Q: My 82-year-old aunt has had these pink glass pieces for years. Any info on history and values? Are they collectibles?

A: The glass seen in images sent is pink Depression-era glass. Yes, it is collectible, and pink is a color favored by many collectors. Some call it the “classic” Depression-era glass (DEG) color.

A brief history lesson is in order. The name refers to mass-produced American glassware made during the 1920s-’30s. It was often free with a purchase of soap or another product or service; Jean Shepherd fans will remember references to dish night at the movie theater. Often poor quality, the glass was made in such huge numbers that a lot survives.

Better known original makers included the Imperial, Jeannette, Anchor Hocking, Indiana, McKee, U.S. Glass, Hazel-Atlas, and New Martinsville Glass Companies. Today’s collector must be wary, as popular patterns have been reproduced or faked.

One could buy the glass for literally pennies at dime stores such as Woolworth’s. Pieces for tableware to stemware, bed, bath and kitchen items — you name it, were made in a variety of pastel colors and some solid darks.

The key to identifying makers is pattern. Color is another clue.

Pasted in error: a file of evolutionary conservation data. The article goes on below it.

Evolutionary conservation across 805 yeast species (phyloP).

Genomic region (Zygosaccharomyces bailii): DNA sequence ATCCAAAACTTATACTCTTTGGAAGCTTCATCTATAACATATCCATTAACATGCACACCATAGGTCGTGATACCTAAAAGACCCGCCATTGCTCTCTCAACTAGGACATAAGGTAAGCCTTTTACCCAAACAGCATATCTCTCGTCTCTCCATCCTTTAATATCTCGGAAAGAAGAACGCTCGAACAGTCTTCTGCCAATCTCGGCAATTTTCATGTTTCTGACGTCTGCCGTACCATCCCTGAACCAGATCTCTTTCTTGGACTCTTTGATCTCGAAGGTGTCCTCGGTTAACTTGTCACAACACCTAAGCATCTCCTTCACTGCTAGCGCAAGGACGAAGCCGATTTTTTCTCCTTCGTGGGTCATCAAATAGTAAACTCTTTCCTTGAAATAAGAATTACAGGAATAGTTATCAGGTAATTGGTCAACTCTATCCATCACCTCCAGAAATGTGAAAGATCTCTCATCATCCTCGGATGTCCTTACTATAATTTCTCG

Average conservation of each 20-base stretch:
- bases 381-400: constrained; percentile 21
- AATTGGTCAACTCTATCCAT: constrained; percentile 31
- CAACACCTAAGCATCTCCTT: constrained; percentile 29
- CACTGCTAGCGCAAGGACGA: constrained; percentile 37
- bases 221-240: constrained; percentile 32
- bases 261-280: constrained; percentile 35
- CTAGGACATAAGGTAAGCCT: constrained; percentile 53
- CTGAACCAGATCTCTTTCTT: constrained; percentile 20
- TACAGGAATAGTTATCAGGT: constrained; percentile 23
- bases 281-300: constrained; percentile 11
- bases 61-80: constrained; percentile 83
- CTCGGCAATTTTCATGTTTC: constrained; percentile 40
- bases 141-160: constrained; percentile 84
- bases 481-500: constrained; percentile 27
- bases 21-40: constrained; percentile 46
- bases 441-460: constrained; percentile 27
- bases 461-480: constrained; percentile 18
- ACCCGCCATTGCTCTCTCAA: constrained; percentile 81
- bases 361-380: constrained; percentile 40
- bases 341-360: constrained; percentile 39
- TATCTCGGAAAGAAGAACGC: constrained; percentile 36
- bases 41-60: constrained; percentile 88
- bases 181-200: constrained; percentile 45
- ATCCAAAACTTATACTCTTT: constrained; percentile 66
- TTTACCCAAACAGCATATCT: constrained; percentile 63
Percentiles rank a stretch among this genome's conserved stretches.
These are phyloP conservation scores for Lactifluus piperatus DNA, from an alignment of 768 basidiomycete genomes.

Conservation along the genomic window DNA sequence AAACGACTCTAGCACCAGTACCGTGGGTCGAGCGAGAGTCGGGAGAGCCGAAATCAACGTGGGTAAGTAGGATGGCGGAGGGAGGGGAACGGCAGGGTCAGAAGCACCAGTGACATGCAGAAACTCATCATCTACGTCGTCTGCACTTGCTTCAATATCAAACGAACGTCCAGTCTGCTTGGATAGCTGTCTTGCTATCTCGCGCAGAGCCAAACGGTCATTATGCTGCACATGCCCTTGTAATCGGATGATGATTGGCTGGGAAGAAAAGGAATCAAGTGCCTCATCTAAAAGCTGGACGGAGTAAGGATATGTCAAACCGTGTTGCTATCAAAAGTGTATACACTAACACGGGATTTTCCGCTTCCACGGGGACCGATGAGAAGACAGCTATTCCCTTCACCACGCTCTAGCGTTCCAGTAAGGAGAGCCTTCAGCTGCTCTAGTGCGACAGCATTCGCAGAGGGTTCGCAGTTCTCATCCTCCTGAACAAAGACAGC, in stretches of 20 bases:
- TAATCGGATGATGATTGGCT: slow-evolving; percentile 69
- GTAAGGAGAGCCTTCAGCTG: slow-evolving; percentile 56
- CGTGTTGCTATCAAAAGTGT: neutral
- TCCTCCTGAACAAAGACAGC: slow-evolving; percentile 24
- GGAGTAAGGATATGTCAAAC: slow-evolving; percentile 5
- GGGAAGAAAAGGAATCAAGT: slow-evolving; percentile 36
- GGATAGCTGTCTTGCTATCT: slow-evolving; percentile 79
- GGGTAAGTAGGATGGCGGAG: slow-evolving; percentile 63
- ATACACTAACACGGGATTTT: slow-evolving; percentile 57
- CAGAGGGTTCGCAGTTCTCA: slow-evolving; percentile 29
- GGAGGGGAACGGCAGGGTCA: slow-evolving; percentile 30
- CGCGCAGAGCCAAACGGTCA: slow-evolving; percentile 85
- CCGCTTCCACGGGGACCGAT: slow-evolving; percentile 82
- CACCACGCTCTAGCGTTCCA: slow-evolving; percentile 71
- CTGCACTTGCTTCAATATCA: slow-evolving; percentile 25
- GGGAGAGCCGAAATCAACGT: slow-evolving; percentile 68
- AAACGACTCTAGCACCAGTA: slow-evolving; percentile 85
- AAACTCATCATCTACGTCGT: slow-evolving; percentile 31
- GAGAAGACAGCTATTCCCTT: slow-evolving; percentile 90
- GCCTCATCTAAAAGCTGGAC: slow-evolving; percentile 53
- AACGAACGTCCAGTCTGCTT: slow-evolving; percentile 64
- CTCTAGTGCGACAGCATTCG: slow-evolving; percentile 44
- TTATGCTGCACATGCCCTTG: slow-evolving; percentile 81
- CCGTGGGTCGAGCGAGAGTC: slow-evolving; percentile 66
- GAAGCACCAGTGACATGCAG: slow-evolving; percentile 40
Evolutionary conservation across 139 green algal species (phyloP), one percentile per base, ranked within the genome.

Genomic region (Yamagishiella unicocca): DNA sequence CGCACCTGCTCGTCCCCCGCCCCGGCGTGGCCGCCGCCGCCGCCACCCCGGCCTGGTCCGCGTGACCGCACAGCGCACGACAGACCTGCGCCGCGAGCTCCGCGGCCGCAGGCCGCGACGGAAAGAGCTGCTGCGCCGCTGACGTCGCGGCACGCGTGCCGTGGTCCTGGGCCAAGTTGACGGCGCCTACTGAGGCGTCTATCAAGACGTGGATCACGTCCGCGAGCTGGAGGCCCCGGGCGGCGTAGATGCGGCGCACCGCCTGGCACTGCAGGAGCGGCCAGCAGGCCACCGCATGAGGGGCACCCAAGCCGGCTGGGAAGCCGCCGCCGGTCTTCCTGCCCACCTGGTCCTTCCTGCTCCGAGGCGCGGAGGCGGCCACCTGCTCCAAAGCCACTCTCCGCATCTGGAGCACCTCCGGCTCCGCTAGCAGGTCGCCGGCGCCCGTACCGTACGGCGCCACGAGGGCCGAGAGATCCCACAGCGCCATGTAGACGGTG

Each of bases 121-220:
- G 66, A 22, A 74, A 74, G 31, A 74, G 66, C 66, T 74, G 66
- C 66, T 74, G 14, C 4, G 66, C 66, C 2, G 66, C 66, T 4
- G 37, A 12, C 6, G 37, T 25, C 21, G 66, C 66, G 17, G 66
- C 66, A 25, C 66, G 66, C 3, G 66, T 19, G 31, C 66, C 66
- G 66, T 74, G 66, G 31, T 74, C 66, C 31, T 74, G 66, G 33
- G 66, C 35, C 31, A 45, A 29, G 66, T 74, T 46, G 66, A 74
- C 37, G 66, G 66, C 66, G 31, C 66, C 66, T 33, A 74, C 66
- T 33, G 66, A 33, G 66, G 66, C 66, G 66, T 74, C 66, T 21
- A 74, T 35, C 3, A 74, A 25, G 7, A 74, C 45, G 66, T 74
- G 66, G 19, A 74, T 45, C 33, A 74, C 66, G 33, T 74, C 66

Readers looking to find a DEG pattern should check their local library for a visual guide to the glass. Many books exist, most with liberal color photos. Key the National Depression Glass Association, www.ndga.net, for a local chapter (perhaps someone can help with ID) and to see samples. For a random search, Google “Depression glass” and a color; see what comes up.

Images of the reader’s glass include a long-neck pitcher with a lid and Michelin man circles on the body. Most DEG pitchers were squat and lidless.

The lid and tall neck told us that the pitcher belonged to a lemonade or water set. As such, it no doubt originally sold with four tumblers or tall iced tea glasses.

Voila! Mystery solved. The pitcher checked out as made by the Dunbar Flint Glass Co. in Dunbar, W. Va., probably in the late 1920s when their specialty was refreshment sets in pink and green. As far as we know, the sets have not been reproduced.

On www.worthpoint.com, we saw that a similar pitcher with lid sold on eBay for $26. One with no lid but four tumblers brought $59.99 there recently; one with a green handle but no lid sold for $39.53.

The stemware does not go with the pitcher. Images were too poor to make out any pattern, but we think the glasses are generic and not considered collectible today except for color.

Danielle Arnet welcomes questions from readers. She cannot respond to each one individually, but will answer those of general interest in her column. Send e-mail to smartcollector@comcast.net